Probiotics - Clinical trials in IBS Intestinal bacteria and gut function Mononuclear IL-10/IL-12 in Probiotics - Clinical trials in IBS Intestinal bacteria and gut function Mononuclear IL-10/IL-12 in IBS and controls pre- and post-treatment Evidence for abnormal immune function in IBS patients compared to controls O’Mahony et al. , Gastroenterology 2005

Probiotics - Clinical trials in IBS Intestinal bacteria and gut function Mononuclear IL-10/IL-12 in Probiotics - Clinical trials in IBS Intestinal bacteria and gut function Mononuclear IL-10/IL-12 in IBS and controls pre- and post-treatment Evidence for abnormal immune function in IBS patients compared to controls Normalization of IL 10: IL 12 ratio with B. infantis O’Mahony et al. , Gastroenterology 2005 => Probiotic strains can normalize immunologic alterations in IBS and this is associated with clinical response

Bacteria and IBS Implications for Clinical Management Data from probiotics trials Data from antibiotics Bacteria and IBS Implications for Clinical Management Data from probiotics trials Data from antibiotics trials

Bacteria and IBS Implications for Clinical Management Antibiotics - Clinical trials in IBS Antibiotics Bacteria and IBS Implications for Clinical Management Antibiotics - Clinical trials in IBS Antibiotics may be beneficial in several conditions related to IBS: Prevention of intestinal infection (e. g. , traveler’s diarrhea) Treatment of acute infectious diarrhea Treatment of SIBO Treatment of Bloating

Antibiotics - Clinical trials in IBS • Randomized, double-blind, placebo-controlled study • 87 outpatients Antibiotics - Clinical trials in IBS • Randomized, double-blind, placebo-controlled study • 87 outpatients who met ROME I criteria IBS • Rifaximin 400 mg TID (n=43) or placebo (n=44) for 10 days • Primary outcome: global improvement in IBS symptoms Results Overall improvement in IBS symptoms 38+6% vs. 23+4% (p<0. 05) Clinical responders 37% vs 16% (p<0. 05) In patients with diarrhea: Clinical response 49% vs 23% (p <0. 05) Bloating was also improved No differences in the constipation group Pimentel et al. Am J Gastroenterol 2005 (abstract)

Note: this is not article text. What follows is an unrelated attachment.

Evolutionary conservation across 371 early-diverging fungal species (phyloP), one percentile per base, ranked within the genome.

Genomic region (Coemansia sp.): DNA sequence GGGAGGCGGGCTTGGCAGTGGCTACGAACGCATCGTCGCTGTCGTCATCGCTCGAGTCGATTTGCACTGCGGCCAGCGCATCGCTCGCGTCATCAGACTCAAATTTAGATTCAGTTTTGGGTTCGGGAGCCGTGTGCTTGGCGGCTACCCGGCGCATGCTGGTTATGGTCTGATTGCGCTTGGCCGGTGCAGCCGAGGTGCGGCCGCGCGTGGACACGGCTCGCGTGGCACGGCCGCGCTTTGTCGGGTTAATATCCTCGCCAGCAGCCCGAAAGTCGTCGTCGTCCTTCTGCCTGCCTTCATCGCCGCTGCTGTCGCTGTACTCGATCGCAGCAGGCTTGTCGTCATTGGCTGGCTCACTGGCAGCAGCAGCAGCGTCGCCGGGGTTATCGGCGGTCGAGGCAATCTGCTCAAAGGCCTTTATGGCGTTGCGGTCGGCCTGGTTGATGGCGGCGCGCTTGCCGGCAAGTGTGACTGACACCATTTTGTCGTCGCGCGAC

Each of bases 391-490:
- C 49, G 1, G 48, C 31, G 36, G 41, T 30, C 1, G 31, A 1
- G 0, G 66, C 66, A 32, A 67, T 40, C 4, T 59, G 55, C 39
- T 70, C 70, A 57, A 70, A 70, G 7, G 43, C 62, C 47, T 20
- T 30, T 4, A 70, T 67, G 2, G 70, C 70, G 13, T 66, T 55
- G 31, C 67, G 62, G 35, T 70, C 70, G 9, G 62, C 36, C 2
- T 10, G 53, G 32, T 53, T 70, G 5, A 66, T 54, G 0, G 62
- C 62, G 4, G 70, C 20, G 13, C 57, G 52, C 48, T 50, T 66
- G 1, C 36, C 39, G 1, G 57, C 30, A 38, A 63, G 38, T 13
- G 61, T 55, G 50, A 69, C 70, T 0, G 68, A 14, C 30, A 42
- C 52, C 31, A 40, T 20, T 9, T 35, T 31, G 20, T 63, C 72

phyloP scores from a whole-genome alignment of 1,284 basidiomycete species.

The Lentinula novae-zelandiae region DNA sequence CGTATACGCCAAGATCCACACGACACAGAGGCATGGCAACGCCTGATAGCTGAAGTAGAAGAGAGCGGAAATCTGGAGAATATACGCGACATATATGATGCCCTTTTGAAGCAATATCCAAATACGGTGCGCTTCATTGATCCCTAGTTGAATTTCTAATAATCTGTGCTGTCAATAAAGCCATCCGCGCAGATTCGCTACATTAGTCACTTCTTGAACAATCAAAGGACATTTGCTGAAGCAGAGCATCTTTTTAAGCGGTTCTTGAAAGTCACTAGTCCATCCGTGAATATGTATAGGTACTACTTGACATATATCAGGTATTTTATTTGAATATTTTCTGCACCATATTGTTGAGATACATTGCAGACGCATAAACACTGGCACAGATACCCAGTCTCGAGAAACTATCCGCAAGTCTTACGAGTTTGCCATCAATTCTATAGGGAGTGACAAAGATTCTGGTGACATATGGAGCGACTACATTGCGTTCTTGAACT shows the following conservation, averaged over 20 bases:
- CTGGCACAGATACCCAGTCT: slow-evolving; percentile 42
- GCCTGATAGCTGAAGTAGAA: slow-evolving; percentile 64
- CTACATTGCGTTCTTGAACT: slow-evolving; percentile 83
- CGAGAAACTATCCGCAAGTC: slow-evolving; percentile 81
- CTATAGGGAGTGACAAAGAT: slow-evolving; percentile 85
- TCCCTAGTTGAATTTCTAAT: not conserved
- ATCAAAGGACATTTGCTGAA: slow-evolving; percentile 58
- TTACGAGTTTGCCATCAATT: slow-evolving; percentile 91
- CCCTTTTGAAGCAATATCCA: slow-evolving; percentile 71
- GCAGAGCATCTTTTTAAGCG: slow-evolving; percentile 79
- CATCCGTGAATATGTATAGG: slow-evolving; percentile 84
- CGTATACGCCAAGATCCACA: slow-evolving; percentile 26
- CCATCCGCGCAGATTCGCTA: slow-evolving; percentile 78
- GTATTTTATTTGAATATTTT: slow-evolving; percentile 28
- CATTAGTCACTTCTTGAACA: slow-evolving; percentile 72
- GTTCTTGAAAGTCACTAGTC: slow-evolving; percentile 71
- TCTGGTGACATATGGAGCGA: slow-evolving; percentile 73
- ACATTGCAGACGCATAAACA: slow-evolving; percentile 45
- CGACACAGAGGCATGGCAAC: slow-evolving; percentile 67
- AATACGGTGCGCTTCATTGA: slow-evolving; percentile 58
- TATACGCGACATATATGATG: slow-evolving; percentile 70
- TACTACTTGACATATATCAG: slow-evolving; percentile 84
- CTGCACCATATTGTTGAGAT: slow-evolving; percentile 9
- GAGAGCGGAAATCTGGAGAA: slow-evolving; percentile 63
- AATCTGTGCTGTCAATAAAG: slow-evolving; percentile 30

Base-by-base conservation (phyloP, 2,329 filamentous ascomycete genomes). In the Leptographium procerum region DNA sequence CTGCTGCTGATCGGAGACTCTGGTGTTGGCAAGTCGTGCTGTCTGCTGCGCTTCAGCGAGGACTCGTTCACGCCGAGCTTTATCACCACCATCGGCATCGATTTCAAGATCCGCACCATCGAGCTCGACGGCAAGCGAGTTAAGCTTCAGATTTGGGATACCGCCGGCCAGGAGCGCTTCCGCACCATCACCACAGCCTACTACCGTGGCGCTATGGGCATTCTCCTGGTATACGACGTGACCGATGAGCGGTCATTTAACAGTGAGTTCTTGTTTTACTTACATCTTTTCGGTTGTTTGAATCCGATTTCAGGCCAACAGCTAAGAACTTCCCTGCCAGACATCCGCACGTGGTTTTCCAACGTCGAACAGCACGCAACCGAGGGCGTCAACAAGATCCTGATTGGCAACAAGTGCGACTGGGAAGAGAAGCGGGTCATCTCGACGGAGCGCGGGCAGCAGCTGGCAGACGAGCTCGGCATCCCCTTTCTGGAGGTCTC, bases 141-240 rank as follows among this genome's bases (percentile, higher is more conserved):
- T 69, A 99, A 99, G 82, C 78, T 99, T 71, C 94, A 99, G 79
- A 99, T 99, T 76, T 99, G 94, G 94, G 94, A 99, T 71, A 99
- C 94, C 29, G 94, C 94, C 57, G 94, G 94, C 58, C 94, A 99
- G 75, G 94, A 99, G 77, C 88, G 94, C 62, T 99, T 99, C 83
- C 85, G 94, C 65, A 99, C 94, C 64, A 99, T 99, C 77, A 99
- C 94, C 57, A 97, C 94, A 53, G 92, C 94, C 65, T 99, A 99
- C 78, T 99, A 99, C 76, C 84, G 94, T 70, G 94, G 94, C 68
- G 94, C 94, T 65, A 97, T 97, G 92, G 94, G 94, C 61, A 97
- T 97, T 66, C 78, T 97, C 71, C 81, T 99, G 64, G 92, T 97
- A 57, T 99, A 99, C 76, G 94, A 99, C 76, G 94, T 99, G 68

Antibiotics - Clinical trials in IBS Antibiotic Treatment for Bloating and Gas • Randomized, Antibiotics - Clinical trials in IBS Antibiotic Treatment for Bloating and Gas • Randomized, double-blind, placebo-controlled study • 124 outpatients with functional GI symptoms • 70 patients met ROME II criteria for IBS • Rifaximin 400 mg BID (n=63) or placebo (n=61) for 10 days • Primary endpoint: subjective global relief of symptom Results Symptomatic Relief: • After 20 days 41. 3% vs 22. 9% (p =0. 03) • After 40 days 28. 6% vs 11. 5% (p <0. 02) The best outcome was in the group in which neomycin was successful in normalizing the LBT Symptom improvement correlated with reduction in H 2 -breath excretion Sharara AI, et al. AJG 2006; 101: 326 -333.

Bacteria and IBS Conclusions 1. Anecdotal observations suggest alterations in int. microflora in patients Bacteria and IBS Conclusions 1. Anecdotal observations suggest alterations in int. microflora in patients with IBS 2. Epidemiological studies support a role for intestinal infection/inflammation in the pathogenesis of IBS 3. Physiologic studies demonstrated that intestinal infection can lead to abnormalities in intestinal function 4. Several conditions that are thought to be associated with IBS (SIBO, gas) are directly related to intestinal bacteria 5. There is a rational in targeting intestinal bacteria for the treatment of IBS However… • The few studies in this area have been small with methodological limitations • The enthusiasm for the use of probiotics or antibiotics in IBS has outpaced the scientific evidence

Bacteria and IBS We need • Better understanding of the normal intestinal microflora and Bacteria and IBS We need • Better understanding of the normal intestinal microflora and the alterations of intestinal microflora in specific GI conditions including IBS • Better understanding of the complex interactions between the host and intestinal microflora • More epidemiological data on the prevalence and role of SIBOG in IBS • Better understanding of the pathophysiology of PI-IBS, bloating and gas • Large, well-designed, controlled, clinical trials to investigate the effects of manipulation of intestinal microflora with probiotics, prebiotics, and antibiotics

Bacteria and IBS Ongoing Research – Clinical Trials Probiotics Studies • Clinical Efficacy of Bacteria and IBS Ongoing Research – Clinical Trials Probiotics Studies • Clinical Efficacy of L. acidophilus NCFM and Bifidobacterium lactis Bi-07 in Patients with IBS, Functional Diarrhea, or Functional Bloating • Clinical Efficacy of Yogurt Containing bifidobacterium lactis (BB 12) in Subjects with Functional Gastrointestinal Symptoms (pending) Antibiotic Study • A phase 2, multicenter, randomized, double-blind, placebo controlled study to assess the efficacy and safety of Rifaximin in the treatment of patients with D-IBS Genetic Study • Genetic Surrogate Markers for Irritable Bowel Syndrome susceptibility, comorbidity and disease characterization

Bacteria and IBS Thank you Balfour Sartor Young-Hyo Chang Bill Whitehead Jiwon Kim Tope Bacteria and IBS Thank you Balfour Sartor Young-Hyo Chang Bill Whitehead Jiwon Kim Tope Keku Sarah Causey Sarah Yaskel Jenifer Juhl